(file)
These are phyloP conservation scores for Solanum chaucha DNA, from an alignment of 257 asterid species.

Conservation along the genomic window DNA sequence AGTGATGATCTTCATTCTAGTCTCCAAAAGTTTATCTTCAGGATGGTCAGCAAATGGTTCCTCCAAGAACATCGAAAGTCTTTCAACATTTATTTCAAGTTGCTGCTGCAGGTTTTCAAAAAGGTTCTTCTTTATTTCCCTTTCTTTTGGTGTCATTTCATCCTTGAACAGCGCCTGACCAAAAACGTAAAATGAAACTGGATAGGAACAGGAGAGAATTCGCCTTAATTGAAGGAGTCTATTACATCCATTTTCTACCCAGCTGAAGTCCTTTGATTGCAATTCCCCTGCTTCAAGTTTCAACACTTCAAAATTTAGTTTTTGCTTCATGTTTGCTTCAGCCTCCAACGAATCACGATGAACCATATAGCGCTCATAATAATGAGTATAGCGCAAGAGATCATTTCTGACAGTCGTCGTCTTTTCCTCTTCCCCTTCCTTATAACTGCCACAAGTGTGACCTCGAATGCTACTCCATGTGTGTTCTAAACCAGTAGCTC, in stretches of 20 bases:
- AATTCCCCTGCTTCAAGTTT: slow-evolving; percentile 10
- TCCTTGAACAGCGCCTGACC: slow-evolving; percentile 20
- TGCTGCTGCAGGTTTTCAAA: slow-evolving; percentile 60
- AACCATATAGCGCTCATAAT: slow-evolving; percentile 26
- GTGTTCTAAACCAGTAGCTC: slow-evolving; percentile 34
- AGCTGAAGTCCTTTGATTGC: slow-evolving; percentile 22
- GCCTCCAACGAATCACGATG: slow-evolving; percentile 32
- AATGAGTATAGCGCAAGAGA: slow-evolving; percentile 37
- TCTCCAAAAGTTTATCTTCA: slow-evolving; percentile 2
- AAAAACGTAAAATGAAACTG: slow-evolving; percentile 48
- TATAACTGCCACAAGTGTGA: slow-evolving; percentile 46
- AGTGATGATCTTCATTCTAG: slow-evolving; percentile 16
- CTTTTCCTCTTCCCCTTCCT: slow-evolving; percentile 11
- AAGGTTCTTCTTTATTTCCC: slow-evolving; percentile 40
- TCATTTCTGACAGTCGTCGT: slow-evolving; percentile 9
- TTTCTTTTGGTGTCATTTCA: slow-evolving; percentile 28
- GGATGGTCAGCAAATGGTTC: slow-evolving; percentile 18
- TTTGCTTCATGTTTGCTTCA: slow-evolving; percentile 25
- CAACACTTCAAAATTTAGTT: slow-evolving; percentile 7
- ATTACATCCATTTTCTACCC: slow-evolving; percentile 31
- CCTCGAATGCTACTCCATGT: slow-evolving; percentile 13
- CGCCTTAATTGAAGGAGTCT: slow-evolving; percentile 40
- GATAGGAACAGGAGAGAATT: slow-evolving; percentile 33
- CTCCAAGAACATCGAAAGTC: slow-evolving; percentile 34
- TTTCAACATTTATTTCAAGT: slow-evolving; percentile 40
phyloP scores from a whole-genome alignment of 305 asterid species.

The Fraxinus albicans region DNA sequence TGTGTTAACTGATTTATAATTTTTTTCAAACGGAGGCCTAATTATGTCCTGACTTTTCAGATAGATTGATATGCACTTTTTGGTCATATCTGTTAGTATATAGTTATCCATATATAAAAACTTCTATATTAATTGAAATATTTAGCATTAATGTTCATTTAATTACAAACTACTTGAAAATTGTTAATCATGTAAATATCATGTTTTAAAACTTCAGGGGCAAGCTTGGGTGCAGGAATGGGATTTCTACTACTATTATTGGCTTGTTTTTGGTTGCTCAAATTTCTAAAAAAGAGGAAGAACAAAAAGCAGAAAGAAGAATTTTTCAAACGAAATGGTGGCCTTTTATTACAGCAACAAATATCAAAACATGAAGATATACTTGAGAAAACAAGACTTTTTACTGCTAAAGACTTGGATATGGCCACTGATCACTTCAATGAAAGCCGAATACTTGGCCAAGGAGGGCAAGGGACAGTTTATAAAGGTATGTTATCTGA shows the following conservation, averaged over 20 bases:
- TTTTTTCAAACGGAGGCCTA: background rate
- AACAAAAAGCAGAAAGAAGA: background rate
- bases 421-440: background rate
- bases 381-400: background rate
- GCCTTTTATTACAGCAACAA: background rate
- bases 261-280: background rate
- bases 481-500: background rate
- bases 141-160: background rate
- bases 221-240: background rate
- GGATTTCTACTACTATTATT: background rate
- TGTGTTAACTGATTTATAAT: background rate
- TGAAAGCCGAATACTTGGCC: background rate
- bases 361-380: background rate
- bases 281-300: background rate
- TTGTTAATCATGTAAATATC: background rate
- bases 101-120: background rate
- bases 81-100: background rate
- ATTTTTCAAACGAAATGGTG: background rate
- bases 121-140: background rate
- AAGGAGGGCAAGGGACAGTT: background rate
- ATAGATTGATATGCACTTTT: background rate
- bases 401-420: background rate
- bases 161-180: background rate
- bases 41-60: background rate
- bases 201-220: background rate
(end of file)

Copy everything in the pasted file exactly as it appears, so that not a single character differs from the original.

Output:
These are phyloP conservation scores for Solanum chaucha DNA, from an alignment of 257 asterid species.

Conservation along the genomic window DNA sequence AGTGATGATCTTCATTCTAGTCTCCAAAAGTTTATCTTCAGGATGGTCAGCAAATGGTTCCTCCAAGAACATCGAAAGTCTTTCAACATTTATTTCAAGTTGCTGCTGCAGGTTTTCAAAAAGGTTCTTCTTTATTTCCCTTTCTTTTGGTGTCATTTCATCCTTGAACAGCGCCTGACCAAAAACGTAAAATGAAACTGGATAGGAACAGGAGAGAATTCGCCTTAATTGAAGGAGTCTATTACATCCATTTTCTACCCAGCTGAAGTCCTTTGATTGCAATTCCCCTGCTTCAAGTTTCAACACTTCAAAATTTAGTTTTTGCTTCATGTTTGCTTCAGCCTCCAACGAATCACGATGAACCATATAGCGCTCATAATAATGAGTATAGCGCAAGAGATCATTTCTGACAGTCGTCGTCTTTTCCTCTTCCCCTTCCTTATAACTGCCACAAGTGTGACCTCGAATGCTACTCCATGTGTGTTCTAAACCAGTAGCTC, in stretches of 20 bases:
- AATTCCCCTGCTTCAAGTTT: slow-evolving; percentile 10
- TCCTTGAACAGCGCCTGACC: slow-evolving; percentile 20
- TGCTGCTGCAGGTTTTCAAA: slow-evolving; percentile 60
- AACCATATAGCGCTCATAAT: slow-evolving; percentile 26
- GTGTTCTAAACCAGTAGCTC: slow-evolving; percentile 34
- AGCTGAAGTCCTTTGATTGC: slow-evolving; percentile 22
- GCCTCCAACGAATCACGATG: slow-evolving; percentile 32
- AATGAGTATAGCGCAAGAGA: slow-evolving; percentile 37
- TCTCCAAAAGTTTATCTTCA: slow-evolving; percentile 2
- AAAAACGTAAAATGAAACTG: slow-evolving; percentile 48
- TATAACTGCCACAAGTGTGA: slow-evolving; percentile 46
- AGTGATGATCTTCATTCTAG: slow-evolving; percentile 16
- CTTTTCCTCTTCCCCTTCCT: slow-evolving; percentile 11
- AAGGTTCTTCTTTATTTCCC: slow-evolving; percentile 40
- TCATTTCTGACAGTCGTCGT: slow-evolving; percentile 9
- TTTCTTTTGGTGTCATTTCA: slow-evolving; percentile 28
- GGATGGTCAGCAAATGGTTC: slow-evolving; percentile 18
- TTTGCTTCATGTTTGCTTCA: slow-evolving; percentile 25
- CAACACTTCAAAATTTAGTT: slow-evolving; percentile 7
- ATTACATCCATTTTCTACCC: slow-evolving; percentile 31
- CCTCGAATGCTACTCCATGT: slow-evolving; percentile 13
- CGCCTTAATTGAAGGAGTCT: slow-evolving; percentile 40
- GATAGGAACAGGAGAGAATT: slow-evolving; percentile 33
- CTCCAAGAACATCGAAAGTC: slow-evolving; percentile 34
- TTTCAACATTTATTTCAAGT: slow-evolving; percentile 40
phyloP scores from a whole-genome alignment of 305 asterid species.

The Fraxinus albicans region DNA sequence TGTGTTAACTGATTTATAATTTTTTTCAAACGGAGGCCTAATTATGTCCTGACTTTTCAGATAGATTGATATGCACTTTTTGGTCATATCTGTTAGTATATAGTTATCCATATATAAAAACTTCTATATTAATTGAAATATTTAGCATTAATGTTCATTTAATTACAAACTACTTGAAAATTGTTAATCATGTAAATATCATGTTTTAAAACTTCAGGGGCAAGCTTGGGTGCAGGAATGGGATTTCTACTACTATTATTGGCTTGTTTTTGGTTGCTCAAATTTCTAAAAAAGAGGAAGAACAAAAAGCAGAAAGAAGAATTTTTCAAACGAAATGGTGGCCTTTTATTACAGCAACAAATATCAAAACATGAAGATATACTTGAGAAAACAAGACTTTTTACTGCTAAAGACTTGGATATGGCCACTGATCACTTCAATGAAAGCCGAATACTTGGCCAAGGAGGGCAAGGGACAGTTTATAAAGGTATGTTATCTGA shows the following conservation, averaged over 20 bases:
- TTTTTTCAAACGGAGGCCTA: background rate
- AACAAAAAGCAGAAAGAAGA: background rate
- bases 421-440: background rate
- bases 381-400: background rate
- GCCTTTTATTACAGCAACAA: background rate
- bases 261-280: background rate
- bases 481-500: background rate
- bases 141-160: background rate
- bases 221-240: background rate
- GGATTTCTACTACTATTATT: background rate
- TGTGTTAACTGATTTATAAT: background rate
- TGAAAGCCGAATACTTGGCC: background rate
- bases 361-380: background rate
- bases 281-300: background rate
- TTGTTAATCATGTAAATATC: background rate
- bases 101-120: background rate
- bases 81-100: background rate
- ATTTTTCAAACGAAATGGTG: background rate
- bases 121-140: background rate
- AAGGAGGGCAAGGGACAGTT: background rate
- ATAGATTGATATGCACTTTT: background rate
- bases 401-420: background rate
- bases 161-180: background rate
- bases 41-60: background rate
- bases 201-220: background rate